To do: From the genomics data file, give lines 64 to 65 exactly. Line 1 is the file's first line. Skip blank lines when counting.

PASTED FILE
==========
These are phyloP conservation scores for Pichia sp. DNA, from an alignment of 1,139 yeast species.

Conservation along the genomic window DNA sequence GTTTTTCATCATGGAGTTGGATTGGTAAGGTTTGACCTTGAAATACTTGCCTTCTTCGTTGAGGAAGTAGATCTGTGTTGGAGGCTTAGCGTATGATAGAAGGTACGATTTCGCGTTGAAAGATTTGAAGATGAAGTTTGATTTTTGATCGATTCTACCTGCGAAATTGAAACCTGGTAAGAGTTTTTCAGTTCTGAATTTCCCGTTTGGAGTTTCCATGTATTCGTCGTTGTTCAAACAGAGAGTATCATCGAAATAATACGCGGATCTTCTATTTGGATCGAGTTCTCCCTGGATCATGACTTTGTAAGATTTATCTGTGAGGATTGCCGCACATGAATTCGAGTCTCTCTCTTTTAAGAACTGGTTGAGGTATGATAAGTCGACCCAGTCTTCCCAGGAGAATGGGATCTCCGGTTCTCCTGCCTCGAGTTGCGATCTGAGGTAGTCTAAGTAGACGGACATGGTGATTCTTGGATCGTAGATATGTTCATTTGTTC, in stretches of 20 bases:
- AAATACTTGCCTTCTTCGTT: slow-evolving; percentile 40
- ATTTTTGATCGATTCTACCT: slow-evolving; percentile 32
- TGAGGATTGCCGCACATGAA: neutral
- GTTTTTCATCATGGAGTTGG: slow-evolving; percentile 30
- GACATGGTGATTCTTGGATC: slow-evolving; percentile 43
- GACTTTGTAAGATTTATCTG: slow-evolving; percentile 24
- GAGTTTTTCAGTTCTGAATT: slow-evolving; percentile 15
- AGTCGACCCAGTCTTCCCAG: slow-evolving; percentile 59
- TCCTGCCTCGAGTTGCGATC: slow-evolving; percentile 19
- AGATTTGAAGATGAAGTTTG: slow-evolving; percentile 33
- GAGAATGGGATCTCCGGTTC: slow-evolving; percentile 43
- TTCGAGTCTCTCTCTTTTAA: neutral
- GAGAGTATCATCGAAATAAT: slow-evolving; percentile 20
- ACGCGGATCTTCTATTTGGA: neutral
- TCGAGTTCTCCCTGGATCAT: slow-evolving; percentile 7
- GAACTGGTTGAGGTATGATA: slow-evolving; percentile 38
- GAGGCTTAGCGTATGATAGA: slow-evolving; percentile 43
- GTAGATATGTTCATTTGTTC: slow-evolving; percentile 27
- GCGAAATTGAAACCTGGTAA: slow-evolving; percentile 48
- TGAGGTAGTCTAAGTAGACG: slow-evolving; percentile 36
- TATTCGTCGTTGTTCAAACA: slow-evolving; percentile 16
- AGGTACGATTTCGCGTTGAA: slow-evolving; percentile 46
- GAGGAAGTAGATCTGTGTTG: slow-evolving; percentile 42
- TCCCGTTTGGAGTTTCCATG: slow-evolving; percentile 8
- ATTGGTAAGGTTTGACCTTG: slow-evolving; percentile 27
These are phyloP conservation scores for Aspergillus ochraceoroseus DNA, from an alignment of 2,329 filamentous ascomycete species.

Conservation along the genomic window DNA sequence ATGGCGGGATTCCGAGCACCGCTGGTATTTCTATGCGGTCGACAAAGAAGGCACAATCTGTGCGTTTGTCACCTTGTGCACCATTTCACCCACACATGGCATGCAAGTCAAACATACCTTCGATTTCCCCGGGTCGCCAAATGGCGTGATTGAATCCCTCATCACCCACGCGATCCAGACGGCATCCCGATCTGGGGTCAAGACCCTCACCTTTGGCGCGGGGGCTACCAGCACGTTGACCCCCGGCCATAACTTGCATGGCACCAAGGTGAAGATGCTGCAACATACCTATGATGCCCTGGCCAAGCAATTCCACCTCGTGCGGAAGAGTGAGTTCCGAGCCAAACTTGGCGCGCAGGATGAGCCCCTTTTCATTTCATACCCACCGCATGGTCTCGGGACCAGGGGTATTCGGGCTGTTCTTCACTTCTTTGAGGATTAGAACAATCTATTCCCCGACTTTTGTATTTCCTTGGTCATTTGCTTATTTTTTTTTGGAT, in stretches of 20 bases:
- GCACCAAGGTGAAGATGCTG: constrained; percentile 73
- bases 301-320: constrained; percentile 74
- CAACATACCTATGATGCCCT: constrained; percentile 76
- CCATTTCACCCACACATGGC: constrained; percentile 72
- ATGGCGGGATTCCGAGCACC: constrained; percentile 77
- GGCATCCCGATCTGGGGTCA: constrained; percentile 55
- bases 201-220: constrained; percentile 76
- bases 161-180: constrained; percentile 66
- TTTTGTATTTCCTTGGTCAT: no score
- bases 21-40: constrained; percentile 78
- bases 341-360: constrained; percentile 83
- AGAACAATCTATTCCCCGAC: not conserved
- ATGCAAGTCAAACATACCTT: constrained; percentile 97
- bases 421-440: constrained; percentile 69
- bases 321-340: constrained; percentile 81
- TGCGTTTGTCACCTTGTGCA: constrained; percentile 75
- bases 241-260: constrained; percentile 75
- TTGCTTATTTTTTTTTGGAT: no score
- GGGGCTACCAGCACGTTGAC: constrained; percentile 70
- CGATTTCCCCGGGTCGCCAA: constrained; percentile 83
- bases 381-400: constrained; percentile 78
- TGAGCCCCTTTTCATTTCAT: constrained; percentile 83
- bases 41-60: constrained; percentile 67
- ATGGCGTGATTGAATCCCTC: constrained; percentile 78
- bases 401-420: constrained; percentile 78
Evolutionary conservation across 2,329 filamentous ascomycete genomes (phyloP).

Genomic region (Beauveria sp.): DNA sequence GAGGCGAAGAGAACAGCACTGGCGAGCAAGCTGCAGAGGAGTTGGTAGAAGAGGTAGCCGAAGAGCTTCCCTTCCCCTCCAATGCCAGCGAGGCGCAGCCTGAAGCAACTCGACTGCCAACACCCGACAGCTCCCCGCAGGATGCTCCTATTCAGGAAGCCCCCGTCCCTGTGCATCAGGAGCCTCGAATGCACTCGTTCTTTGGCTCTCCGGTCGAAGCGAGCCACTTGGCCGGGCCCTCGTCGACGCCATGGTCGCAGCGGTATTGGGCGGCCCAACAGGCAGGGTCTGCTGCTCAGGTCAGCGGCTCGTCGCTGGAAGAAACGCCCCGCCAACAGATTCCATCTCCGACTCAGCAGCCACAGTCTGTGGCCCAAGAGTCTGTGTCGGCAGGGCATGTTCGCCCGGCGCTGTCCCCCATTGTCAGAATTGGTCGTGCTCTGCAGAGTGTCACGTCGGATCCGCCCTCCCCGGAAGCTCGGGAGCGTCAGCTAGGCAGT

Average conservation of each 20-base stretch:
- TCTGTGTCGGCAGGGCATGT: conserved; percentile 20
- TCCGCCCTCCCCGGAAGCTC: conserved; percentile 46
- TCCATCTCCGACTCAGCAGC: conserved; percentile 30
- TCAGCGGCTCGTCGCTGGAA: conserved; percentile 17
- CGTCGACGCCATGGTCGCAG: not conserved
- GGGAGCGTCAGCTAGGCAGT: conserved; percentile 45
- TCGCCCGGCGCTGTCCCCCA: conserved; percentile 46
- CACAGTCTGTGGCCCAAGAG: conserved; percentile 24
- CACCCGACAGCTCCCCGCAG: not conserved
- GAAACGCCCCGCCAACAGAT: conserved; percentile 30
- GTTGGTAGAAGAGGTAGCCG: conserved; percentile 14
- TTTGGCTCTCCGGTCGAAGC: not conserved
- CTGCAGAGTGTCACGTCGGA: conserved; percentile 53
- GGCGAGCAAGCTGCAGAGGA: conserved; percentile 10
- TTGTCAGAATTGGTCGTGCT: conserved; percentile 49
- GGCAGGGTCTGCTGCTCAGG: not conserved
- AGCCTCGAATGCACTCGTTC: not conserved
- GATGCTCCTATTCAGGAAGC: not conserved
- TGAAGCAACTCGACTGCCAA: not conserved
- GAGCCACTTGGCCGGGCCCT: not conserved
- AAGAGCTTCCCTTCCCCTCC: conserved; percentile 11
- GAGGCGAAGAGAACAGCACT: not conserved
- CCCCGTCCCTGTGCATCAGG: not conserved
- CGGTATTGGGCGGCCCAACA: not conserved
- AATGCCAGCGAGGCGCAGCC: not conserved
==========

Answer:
- TCGCCCGGCGCTGTCCCCCA: conserved; percentile 46
- CACAGTCTGTGGCCCAAGAG: conserved; percentile 24